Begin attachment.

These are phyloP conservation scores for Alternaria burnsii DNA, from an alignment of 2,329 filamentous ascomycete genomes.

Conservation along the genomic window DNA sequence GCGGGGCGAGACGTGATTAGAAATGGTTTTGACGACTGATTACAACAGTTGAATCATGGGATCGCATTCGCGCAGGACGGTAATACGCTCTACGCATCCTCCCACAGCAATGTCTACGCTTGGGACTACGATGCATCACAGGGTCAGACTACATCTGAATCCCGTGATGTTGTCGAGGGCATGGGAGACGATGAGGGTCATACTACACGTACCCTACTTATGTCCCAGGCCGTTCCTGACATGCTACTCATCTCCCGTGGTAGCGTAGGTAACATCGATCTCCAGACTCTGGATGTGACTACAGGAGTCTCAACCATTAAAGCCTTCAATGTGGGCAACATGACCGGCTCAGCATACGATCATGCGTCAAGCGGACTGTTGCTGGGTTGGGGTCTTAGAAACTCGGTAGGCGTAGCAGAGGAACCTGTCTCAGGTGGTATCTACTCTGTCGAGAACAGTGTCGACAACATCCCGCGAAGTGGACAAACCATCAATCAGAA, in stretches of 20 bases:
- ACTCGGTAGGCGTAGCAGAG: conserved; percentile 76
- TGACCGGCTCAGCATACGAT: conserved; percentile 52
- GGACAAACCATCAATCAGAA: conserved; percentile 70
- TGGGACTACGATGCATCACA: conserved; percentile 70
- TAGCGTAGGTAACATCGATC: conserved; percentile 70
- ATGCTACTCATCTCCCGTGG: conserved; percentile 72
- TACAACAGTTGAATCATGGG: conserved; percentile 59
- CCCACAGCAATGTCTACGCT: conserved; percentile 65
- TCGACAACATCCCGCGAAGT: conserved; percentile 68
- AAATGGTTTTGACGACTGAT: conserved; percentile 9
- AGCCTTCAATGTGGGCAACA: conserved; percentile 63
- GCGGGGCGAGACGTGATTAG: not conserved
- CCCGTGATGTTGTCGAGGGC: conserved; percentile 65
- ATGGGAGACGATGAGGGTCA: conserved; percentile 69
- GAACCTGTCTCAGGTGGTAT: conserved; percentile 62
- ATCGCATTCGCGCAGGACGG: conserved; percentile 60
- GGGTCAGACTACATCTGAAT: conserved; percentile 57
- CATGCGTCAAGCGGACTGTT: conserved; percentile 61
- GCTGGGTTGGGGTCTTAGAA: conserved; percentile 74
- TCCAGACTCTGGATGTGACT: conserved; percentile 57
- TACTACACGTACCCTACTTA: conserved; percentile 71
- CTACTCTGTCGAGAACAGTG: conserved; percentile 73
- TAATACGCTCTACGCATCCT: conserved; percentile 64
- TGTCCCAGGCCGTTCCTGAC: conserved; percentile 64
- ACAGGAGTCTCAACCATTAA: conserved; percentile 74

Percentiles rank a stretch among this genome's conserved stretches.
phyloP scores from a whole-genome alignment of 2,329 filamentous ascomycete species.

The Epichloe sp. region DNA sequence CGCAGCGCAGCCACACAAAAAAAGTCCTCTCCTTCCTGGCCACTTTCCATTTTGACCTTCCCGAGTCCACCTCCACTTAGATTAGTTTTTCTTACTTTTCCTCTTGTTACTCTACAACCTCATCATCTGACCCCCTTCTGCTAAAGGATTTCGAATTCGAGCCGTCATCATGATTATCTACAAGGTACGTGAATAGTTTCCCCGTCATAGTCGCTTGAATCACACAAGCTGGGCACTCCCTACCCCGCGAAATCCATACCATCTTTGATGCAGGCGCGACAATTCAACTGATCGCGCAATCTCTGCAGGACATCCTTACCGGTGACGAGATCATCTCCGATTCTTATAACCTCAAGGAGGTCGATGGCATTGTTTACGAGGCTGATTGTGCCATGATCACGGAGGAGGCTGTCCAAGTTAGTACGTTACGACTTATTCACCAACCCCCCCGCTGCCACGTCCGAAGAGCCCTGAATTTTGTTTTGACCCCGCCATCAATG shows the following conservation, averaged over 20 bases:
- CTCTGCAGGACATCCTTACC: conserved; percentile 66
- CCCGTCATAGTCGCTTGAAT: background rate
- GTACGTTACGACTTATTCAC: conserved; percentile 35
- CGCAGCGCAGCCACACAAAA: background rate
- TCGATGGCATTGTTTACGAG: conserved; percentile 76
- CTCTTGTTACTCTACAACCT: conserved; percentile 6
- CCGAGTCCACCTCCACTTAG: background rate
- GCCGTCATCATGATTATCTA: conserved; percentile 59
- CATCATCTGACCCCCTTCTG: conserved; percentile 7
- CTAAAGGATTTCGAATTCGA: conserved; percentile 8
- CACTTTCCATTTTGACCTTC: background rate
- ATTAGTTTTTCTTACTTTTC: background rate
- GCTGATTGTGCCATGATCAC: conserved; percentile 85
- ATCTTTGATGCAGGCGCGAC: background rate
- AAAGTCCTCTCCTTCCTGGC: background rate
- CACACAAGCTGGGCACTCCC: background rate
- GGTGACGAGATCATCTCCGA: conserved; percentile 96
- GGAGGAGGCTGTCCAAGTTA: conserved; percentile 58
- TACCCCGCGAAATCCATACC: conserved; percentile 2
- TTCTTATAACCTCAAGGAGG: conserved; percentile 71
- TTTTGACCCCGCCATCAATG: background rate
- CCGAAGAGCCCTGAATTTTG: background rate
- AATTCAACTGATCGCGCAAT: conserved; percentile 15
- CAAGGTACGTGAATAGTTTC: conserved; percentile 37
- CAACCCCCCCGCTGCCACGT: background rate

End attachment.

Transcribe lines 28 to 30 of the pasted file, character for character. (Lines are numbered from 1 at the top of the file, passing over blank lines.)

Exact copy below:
Percentiles rank a stretch among this genome's conserved stretches.
phyloP scores from a whole-genome alignment of 2,329 filamentous ascomycete species.

The Epichloe sp. region DNA sequence CGCAGCGCAGCCACACAAAAAAAGTCCTCTCCTTCCTGGCCACTTTCCATTTTGACCTTCCCGAGTCCACCTCCACTTAGATTAGTTTTTCTTACTTTTCCTCTTGTTACTCTACAACCTCATCATCTGACCCCCTTCTGCTAAAGGATTTCGAATTCGAGCCGTCATCATGATTATCTACAAGGTACGTGAATAGTTTCCCCGTCATAGTCGCTTGAATCACACAAGCTGGGCACTCCCTACCCCGCGAAATCCATACCATCTTTGATGCAGGCGCGACAATTCAACTGATCGCGCAATCTCTGCAGGACATCCTTACCGGTGACGAGATCATCTCCGATTCTTATAACCTCAAGGAGGTCGATGGCATTGTTTACGAGGCTGATTGTGCCATGATCACGGAGGAGGCTGTCCAAGTTAGTACGTTACGACTTATTCACCAACCCCCCCGCTGCCACGTCCGAAGAGCCCTGAATTTTGTTTTGACCCCGCCATCAATG shows the following conservation, averaged over 20 bases: